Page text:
Have you ever been for a routine chiropractic appointment and met with, ‘Oh wow, you’re back is really out of alignment’ before a click and a crack has you sorted? But then in another week or two your back starts to ache and you automatically think ‘my Chiropractor said my back is out and it’s hurting again so I obviously have a bad back.’ Think about it… have you actually always had a bad back and since your Chiropractor has pointed it out, you’re more sensitive to back pain? Or have you just been sitting for a long time and need to stretch out, or lifted a heavy box from an awkward position? Perhaps there are a range of other factors that are impacting your perception of pain…
The psychosocial approach to pain looks at the combined influences of factors – or barriers – within a social environment, and determines the effects they have on physical and mental wellness. Beliefs, values and behaviours are examples of these barriers which can impact on an individual’s pain threshold and perceived pain tolerance.
Pain threshold refers to the point at which a stimulus causes pain that can no longer be tolerated, whereas pain tolerance refers to putting up with pain day to day. In order to recover, an individual must tolerate pain in order to increase physical capabilities, which ultimately then increases pain threshold.
So how does this all relate to return to work outcomes? Often an injured person will tell themselves that they can’t do something, or they can’t function at full capacity, because of their injury. As a result, they start to move less in fear of making their injury worse, which is the opposite of what they need to do to make it better, slowing down their recovery time. Their thought process goes something like this:
Injury Management Specialists will tell you that a fast and efficient recovery and return to work is about increasing physical capabilities which will therefore increase pain threshold, and reduce reliance on passive treatment and medications, in order to gain a sense of empowerment and return to their pre-injury state.
Here’s how an Injury Management Specialist will assist an injured worker reduce the impact of psychosocial barriers, and get back to work sooner:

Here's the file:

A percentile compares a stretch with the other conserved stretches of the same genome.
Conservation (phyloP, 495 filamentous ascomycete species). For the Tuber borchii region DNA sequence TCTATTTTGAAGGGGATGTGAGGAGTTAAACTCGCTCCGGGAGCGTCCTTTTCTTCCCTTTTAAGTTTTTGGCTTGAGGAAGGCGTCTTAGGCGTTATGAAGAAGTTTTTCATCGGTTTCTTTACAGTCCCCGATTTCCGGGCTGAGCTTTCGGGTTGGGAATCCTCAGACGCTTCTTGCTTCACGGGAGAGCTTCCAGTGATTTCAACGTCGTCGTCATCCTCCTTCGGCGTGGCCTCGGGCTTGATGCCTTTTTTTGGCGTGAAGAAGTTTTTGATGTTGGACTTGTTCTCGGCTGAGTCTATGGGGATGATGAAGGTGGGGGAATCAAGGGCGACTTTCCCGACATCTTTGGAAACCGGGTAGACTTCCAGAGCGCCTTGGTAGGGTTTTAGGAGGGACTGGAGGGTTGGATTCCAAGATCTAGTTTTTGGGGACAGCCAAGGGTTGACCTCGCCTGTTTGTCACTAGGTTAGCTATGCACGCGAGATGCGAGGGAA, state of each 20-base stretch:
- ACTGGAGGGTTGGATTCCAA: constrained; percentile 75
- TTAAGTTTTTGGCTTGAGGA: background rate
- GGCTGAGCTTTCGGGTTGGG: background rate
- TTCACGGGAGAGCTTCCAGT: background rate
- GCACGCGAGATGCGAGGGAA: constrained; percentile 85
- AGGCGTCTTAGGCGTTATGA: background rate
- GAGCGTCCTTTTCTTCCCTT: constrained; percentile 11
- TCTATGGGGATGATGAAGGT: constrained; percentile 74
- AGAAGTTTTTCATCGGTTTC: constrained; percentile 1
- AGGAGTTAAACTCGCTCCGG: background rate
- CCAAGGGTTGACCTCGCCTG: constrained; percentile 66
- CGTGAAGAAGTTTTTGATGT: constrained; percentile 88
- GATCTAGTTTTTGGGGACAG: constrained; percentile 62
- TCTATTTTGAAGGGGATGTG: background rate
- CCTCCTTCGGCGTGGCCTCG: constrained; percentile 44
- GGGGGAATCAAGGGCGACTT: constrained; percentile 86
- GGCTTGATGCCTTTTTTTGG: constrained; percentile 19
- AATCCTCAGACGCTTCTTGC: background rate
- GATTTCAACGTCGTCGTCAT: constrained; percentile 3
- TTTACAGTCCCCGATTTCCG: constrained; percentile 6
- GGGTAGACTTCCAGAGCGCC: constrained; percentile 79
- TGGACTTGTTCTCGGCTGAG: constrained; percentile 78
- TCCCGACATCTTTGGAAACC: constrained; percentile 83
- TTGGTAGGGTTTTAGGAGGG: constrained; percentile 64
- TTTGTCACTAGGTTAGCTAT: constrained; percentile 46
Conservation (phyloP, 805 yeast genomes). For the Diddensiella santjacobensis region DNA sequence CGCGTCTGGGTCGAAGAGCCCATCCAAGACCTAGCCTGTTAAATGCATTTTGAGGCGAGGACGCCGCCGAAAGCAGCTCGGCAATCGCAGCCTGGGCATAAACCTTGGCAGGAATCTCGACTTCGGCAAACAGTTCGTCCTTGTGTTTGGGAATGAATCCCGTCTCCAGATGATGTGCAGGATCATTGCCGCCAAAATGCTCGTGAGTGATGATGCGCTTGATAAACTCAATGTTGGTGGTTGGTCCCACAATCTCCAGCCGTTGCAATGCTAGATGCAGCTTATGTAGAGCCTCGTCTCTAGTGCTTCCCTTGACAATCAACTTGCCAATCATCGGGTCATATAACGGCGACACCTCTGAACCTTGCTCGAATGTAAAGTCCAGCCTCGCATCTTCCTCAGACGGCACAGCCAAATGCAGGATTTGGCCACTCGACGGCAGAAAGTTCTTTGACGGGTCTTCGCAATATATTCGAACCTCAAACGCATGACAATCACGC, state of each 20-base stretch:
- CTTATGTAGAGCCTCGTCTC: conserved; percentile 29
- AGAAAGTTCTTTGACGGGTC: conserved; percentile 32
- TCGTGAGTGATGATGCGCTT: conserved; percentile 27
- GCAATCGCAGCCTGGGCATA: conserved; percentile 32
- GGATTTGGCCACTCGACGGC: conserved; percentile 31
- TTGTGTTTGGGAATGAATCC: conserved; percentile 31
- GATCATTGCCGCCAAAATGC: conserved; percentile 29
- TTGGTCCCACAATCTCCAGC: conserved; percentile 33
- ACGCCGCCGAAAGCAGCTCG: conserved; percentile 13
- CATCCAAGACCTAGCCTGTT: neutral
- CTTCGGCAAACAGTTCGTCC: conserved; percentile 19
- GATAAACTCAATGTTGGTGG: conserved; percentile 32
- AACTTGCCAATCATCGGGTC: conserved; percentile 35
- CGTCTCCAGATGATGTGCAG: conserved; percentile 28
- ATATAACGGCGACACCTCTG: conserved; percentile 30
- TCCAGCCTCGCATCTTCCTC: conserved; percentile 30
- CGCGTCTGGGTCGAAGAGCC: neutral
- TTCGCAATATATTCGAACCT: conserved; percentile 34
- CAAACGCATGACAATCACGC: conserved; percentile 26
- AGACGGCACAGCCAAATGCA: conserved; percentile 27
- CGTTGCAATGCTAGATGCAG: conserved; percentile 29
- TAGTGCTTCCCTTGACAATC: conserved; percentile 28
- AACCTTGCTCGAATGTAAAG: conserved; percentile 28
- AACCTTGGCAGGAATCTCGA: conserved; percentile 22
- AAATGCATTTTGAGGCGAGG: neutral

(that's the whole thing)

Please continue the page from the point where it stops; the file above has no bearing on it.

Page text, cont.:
- Provide rehabilitation services, recovery strategies and mediation between doctors and specialists to manage pain, with sustainable upgrades in capacity to increase function
- Set personal goals for increases in self-efficacy, improved relationships, mood and reduction in pain through personal, domestic, work and community
- Provide pain education and encourage shifting beliefs about pain:
- Provide valuable and educational resources beyond Google
- Listen to what the worker hears, rather than what they are told
- Checks in to identify what they’ve learnt and put ideas into practice
- Focus on reducing pain by encouraging the worker to reduce reliance on passive treatment, reduce pain medication and home help, and take control of their pain
Pain is a subjective experience; everyone has personal barriers when it comes to pain, which is often reflected in our actions. But what is important to understand is that psychosocial barriers to pain, and the fear of making an injury worse, can sometimes mean that pain gets worse anyway, or an individual develops chronic pain as a result. Defusion – changing the relationships with thoughts – and acceptance – turning off the struggle switch – are key factors in the psychosocial approach to pain and recovery. An Injury Management Specialist will use these tools, and others, to create a placebo affect, and shift pain beliefs by allowing increased confidence to function, the resolution of the cause of pain, and ultimately allow improvement in life and return to work as quickly as possible.